So some of you out there, don’t like American comedy? You say things like this
“IT STOOPID AND RUBSICH!”
Well you are wrong! Well kind of. People really do have this stand point on American humour, and their argument normally goes ‘Well British humour is all about the characters, where Americans just joke for the sake of it.’ I get your point, but I will bring your attention to the amount of British comedy that is characterless and pointless, case in point BBC Three’s Coming of Age, its load, crude and rude. It’s devoid of humour, yet the little chavs lap it up. Also the bloody despair that is LEE NELSON! (You got me started now!) Character comedy only works if the character is likable and that ‘thing’ is not in any way. I will also point out the hit Channel Four show The Inbetweeners, and don’t get me wrong I really do like this show. It’s a lovely charming series that perfectly sum up how British teenage life works, but do you think the writers sat down and had a big discussion about the metaphysical reasoning behind Neil punching a fish to death. NO they just thought it was a funny idea, and there is nothing wrong with a joke for the sake of a joke, as long as it is funny.
So let’s move on to the yanks. Allot of American humour is bad, poor or shit. But there are some real gems out there. Here are my Top Five American TV comedies.
5. The Office
So Ricky ‘I won a golden globe’ Gervais, did a good job with The Office, breaking the wall of the sitcom down and reinventing the wheel. Then he turned into a bit of twat. But one of the better things he did was to let the Americans have a stab at his show. The first season starts of wobbly, so I suggest you kick it off with season 2. The show plays less on the embarrassment factor that the British one did and more on jokes, real jokes and heart. I will admit after watching 67 hours and 55 minutes (163 x 25 minute episodes) of the workers at Dunder Mifflin Paper Company, I have been moved to tears, the weddings, the announcements and the people leaving. This is one advantage that Americans shows have over British ones, they traditionally run for 25 episodes a season, where our series run for only 6, this gives the writers more time to develop their characters and situations, often using half a season to play on one event. I felt genuine joy when Jim finally proposed to Pam, and real sadness when no one turned up to Pam’s art show, or when Michael had to leave the office without saying a proper good-bye.
The Simpsons is all right I guess, but it pales into insignificance when you watch Futurama. I will just leave this Matt Groening quote here
‘Were trying to honour sci-fi and at the same time poke fun at its absurdities whilst trying not to insult your intelligence, too much. But among all the laughs were trying to squeeze in some actual human emotion just to balance things out.’
Just so you know they achieved it.
This show has only just been brought to my attentions and already its up there with the best, currently half way into season 3 and on the brink of cancellation, it needs to be saved as it’s a grower. It WILL grow on you. Trust me. The fact that it grows is its joy, for example.
Please note that these three scenes come from different seasons. Meaning someone uttered the word “Beetlejuice” once per season on Community. And if you still aren’t sure why this is awesome, please look at the window behind Annie/Alison Brie when she says the third “Beetlejuice.” As Community creator Dan Harmon tweeted,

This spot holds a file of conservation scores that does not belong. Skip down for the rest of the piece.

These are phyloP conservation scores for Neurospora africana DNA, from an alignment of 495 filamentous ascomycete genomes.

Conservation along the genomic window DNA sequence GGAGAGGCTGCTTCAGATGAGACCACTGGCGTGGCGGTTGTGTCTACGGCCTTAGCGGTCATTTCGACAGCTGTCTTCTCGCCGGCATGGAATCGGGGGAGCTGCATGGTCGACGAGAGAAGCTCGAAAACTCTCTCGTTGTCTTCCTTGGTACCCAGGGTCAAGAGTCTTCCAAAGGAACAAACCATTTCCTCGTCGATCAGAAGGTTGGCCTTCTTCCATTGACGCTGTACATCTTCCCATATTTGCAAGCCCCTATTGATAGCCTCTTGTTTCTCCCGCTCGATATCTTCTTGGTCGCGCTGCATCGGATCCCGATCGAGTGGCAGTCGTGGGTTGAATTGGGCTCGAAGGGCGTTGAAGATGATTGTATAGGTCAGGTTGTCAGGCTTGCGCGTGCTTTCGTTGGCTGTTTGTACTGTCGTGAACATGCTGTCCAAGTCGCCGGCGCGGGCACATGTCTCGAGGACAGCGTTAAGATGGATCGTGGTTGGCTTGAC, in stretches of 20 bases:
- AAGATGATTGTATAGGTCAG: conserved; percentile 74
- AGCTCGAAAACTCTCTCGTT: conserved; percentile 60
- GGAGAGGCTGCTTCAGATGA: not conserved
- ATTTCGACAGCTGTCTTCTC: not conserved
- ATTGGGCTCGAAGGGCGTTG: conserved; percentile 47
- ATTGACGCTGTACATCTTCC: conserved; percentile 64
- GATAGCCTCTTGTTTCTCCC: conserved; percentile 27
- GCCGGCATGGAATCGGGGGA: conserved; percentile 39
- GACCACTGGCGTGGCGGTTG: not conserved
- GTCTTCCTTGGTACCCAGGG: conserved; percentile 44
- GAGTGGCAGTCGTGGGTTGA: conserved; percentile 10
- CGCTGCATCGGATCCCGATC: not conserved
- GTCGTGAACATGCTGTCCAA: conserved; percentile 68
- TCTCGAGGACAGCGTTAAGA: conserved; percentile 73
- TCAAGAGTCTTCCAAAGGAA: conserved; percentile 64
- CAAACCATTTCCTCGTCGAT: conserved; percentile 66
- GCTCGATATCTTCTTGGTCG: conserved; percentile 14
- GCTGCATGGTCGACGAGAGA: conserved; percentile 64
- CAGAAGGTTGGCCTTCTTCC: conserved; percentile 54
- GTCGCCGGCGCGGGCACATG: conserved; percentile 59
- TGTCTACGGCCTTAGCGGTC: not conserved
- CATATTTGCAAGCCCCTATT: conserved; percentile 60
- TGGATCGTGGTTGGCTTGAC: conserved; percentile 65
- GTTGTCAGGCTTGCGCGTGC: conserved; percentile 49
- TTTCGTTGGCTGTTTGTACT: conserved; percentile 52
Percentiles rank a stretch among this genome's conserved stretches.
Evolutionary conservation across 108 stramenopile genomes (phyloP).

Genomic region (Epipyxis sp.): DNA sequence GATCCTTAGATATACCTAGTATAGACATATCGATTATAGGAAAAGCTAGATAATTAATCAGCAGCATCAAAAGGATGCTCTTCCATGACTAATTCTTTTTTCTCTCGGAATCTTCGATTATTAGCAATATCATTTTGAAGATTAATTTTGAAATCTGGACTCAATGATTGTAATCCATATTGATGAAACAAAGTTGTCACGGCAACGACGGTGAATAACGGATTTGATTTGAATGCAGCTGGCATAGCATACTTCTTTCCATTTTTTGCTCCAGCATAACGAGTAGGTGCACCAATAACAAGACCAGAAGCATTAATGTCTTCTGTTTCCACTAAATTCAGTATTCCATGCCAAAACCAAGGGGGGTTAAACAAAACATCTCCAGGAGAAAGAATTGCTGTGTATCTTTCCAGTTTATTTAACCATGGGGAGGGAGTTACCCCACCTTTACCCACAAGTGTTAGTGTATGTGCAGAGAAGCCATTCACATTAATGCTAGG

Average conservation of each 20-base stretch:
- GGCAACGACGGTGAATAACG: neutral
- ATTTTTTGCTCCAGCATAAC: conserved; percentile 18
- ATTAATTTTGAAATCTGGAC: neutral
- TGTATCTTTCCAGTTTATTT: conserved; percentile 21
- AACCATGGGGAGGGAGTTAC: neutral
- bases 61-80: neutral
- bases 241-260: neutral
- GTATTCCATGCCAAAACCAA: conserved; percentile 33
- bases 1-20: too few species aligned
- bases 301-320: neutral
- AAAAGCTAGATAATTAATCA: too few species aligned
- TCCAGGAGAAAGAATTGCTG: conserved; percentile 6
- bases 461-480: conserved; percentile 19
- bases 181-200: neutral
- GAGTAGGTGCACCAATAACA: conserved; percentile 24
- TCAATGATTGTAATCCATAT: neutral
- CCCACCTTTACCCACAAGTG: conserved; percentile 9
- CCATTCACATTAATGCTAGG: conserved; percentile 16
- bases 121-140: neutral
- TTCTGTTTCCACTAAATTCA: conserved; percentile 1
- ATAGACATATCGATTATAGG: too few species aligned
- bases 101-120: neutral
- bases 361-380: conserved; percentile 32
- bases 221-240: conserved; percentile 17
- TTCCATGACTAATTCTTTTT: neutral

‘The Easter egg that took three years to hide. Our show is TOTALLY ACCESSIBLE.’
2. 30 Rock
Tina Fey is King! (Well Queen I Guess?). 30 Rock is the story of Liz Lemon who is the lead writer of a sketch show. It’s witty and silly, Clever and absurd and its full of characters, need proof about whether Americans can act characters in sitcoms, watch Kenneth the page, or Tracy Jordon or Jack Donaghy as perfect forms of fully formed and funny characters. 30 Rock doesn’t have complex themes or a deep message, but that stuff would get in the way of its goal: having the most consistently funny show on TV.
1. Arrested Development
Mitch Hurwitz’ sitcom about a “wealthy family who lost everything and the one son who had no choice but to keep them all together” debuted six weeks after Two and a Half Men, but never gathered the audience to keep the show alive. Still, Hurwitz packed a whole lot of awesome into three short seasons. How much awesome? Well, there was the chicken dance, for starters. And Franklin’s “It’s Not Easy Being White.” There was Ron Howard’s spot-on narration, and Tobias Funke’s Blue Man ambitions. There was Mrs. Featherbottom and Charlize Theron as Rita, Michael Bluth’s mentally challenged love interest. Not since has a comic storyline been so perfectly constructed, with every loose thread tying so perfectly into the next act: The Oedipal Buster angering his mother Lucille by dating her friend Lucille, and eventually losing his hand to a hungry loose seal; George Michael Jr. crushing on his cousin only to have the house cave in when they finally kiss; the “Save Our Bluths” campaign trying to simultaneously rescue the family and rescue the show from cancellation. Arrested Development took self-referencing postmodernism to the extreme, jumping shark after shark, but that was the point. They even brought on the original shark-jumper—Henry Winkler—as the family lawyer. And when he was jumped, by Bugsy Malone actor Scott Baio. Each of the Bluth family members were among the best characters on television, and Jason Bateman played a brilliant straight man to them all. The show was canned 5 years ago. Meanwhile, Two and a Half Men is still trotting out new episodes. What the hell is wrong with American comedy?
I guess the point I really want to make, is that there is both excellent and poor comedy in both American and the U.K. you just need to be looking in the right places.